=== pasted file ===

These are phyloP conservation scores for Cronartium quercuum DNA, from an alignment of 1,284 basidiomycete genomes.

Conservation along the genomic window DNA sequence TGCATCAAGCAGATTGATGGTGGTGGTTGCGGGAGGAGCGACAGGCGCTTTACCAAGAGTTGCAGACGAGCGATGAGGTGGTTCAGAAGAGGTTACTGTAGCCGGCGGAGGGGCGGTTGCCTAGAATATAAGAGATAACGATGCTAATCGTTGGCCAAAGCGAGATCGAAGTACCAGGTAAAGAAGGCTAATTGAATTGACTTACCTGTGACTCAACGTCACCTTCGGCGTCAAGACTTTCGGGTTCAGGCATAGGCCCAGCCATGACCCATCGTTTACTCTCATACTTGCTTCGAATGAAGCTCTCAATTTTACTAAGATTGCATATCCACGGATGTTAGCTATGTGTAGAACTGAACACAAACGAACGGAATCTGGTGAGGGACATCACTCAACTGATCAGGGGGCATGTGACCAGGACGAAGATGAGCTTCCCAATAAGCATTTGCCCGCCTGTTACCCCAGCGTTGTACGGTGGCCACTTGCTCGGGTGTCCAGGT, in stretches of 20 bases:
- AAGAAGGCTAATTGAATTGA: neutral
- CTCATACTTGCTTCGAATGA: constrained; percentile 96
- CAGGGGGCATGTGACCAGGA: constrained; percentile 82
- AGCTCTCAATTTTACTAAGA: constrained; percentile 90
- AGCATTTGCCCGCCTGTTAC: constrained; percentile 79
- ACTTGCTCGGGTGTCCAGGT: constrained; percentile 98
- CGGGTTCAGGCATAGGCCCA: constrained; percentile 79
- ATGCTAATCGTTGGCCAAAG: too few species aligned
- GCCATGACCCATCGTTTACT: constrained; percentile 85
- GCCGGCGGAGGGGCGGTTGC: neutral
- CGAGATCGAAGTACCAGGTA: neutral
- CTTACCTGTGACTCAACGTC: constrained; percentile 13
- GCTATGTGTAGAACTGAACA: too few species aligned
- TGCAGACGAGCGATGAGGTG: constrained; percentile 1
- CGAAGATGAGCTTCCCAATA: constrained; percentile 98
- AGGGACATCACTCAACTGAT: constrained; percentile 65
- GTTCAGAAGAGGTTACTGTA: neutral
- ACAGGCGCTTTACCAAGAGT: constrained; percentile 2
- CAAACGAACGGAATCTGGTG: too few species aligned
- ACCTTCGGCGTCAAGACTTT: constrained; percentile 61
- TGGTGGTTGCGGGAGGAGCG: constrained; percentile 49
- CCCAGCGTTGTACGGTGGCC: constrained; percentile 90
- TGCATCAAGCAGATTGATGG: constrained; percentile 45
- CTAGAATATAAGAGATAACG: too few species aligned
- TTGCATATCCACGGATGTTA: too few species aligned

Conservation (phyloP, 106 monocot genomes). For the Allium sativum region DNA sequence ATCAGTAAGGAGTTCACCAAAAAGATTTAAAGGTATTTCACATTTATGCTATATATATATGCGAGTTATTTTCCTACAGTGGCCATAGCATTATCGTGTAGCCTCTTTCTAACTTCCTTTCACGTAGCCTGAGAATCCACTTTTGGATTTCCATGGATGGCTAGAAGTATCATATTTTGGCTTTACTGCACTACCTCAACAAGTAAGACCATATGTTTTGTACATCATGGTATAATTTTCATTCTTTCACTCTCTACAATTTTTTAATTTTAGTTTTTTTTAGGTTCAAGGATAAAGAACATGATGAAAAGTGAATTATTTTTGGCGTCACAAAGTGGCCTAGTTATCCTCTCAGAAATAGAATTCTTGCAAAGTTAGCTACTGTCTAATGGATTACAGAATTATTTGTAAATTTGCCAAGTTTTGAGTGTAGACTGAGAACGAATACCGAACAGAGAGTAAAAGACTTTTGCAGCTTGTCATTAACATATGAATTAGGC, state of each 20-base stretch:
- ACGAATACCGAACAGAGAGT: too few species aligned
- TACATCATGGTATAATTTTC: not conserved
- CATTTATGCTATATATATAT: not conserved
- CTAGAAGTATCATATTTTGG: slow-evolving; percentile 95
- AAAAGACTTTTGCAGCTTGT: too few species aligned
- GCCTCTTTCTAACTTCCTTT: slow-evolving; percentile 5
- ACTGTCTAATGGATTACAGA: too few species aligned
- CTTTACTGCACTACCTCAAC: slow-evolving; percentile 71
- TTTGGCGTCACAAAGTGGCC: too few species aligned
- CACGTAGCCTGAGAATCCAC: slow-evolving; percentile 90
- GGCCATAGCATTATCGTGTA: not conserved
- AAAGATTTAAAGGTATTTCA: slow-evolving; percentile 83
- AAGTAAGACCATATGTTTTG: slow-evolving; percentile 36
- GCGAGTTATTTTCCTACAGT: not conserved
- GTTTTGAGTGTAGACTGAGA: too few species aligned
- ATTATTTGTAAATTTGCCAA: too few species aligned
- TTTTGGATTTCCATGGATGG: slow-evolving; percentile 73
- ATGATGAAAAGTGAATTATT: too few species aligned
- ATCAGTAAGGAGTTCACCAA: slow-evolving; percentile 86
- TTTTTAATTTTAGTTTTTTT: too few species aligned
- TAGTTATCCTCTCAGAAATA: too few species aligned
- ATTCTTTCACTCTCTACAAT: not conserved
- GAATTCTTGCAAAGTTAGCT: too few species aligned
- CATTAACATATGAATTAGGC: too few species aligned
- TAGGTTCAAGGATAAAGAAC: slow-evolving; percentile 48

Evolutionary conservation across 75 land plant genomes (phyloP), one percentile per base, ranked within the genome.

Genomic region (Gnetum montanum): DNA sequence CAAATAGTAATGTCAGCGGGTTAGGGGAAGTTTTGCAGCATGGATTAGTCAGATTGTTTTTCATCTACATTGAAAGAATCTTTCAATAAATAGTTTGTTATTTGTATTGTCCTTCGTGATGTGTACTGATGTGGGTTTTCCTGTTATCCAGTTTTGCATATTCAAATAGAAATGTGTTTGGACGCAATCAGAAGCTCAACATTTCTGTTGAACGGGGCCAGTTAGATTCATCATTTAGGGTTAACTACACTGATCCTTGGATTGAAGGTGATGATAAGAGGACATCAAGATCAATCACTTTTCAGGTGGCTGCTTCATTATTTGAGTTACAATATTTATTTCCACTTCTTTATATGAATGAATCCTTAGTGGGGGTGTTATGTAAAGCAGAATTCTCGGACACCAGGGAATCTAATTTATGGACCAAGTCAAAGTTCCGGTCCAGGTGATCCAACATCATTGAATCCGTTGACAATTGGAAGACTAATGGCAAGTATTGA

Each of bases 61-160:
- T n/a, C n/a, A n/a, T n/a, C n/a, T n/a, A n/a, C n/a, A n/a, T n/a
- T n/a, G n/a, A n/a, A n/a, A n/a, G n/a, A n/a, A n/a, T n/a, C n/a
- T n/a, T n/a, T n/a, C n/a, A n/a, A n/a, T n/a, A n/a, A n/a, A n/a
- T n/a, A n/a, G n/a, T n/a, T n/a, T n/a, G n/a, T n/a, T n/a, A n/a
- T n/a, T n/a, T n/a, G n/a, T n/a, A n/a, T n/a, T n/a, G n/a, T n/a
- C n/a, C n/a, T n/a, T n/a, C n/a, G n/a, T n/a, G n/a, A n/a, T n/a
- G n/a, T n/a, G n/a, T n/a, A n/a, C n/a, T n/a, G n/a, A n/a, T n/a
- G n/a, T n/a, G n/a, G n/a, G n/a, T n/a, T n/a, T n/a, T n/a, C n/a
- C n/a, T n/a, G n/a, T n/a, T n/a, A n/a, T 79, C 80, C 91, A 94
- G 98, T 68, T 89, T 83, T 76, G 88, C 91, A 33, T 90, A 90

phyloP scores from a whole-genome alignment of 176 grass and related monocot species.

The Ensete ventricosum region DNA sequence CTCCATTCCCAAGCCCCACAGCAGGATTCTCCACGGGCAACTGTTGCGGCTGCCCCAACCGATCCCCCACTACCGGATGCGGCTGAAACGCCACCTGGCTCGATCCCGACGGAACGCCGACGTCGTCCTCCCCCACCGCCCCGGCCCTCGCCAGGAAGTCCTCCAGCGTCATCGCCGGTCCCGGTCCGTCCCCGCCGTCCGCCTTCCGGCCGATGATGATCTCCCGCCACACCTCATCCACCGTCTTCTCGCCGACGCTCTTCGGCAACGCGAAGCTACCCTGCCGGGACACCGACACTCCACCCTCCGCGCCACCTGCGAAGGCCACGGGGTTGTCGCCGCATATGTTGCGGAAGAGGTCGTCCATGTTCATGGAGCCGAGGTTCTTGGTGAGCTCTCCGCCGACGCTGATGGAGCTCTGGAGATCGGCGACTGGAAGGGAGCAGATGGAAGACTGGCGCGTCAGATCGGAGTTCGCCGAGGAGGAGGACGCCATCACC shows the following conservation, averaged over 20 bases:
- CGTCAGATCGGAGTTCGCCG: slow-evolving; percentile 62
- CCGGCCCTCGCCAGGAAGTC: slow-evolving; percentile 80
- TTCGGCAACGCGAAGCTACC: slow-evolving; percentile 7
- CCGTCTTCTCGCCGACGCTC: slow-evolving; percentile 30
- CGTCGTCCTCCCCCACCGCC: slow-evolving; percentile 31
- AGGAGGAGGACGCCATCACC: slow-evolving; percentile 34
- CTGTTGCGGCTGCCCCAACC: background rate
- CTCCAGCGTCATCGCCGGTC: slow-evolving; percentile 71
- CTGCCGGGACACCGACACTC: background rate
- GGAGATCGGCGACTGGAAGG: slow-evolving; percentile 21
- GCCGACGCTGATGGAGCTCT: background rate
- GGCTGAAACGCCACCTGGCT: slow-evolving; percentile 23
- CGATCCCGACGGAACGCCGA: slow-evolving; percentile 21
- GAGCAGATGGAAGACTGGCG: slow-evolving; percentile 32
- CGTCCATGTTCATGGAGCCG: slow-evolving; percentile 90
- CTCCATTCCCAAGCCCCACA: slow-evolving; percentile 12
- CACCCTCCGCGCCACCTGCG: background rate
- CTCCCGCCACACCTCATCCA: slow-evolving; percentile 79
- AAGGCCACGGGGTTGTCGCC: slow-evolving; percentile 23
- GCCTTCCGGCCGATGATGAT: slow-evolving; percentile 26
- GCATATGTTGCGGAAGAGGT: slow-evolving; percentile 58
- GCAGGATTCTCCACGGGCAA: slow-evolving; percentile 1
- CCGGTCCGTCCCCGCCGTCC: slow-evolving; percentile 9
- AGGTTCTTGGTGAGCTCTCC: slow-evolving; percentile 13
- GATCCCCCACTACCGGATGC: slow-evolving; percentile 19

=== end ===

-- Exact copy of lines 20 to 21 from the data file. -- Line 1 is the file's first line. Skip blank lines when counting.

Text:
- ACAGGCGCTTTACCAAGAGT: constrained; percentile 2
- CAAACGAACGGAATCTGGTG: too few species aligned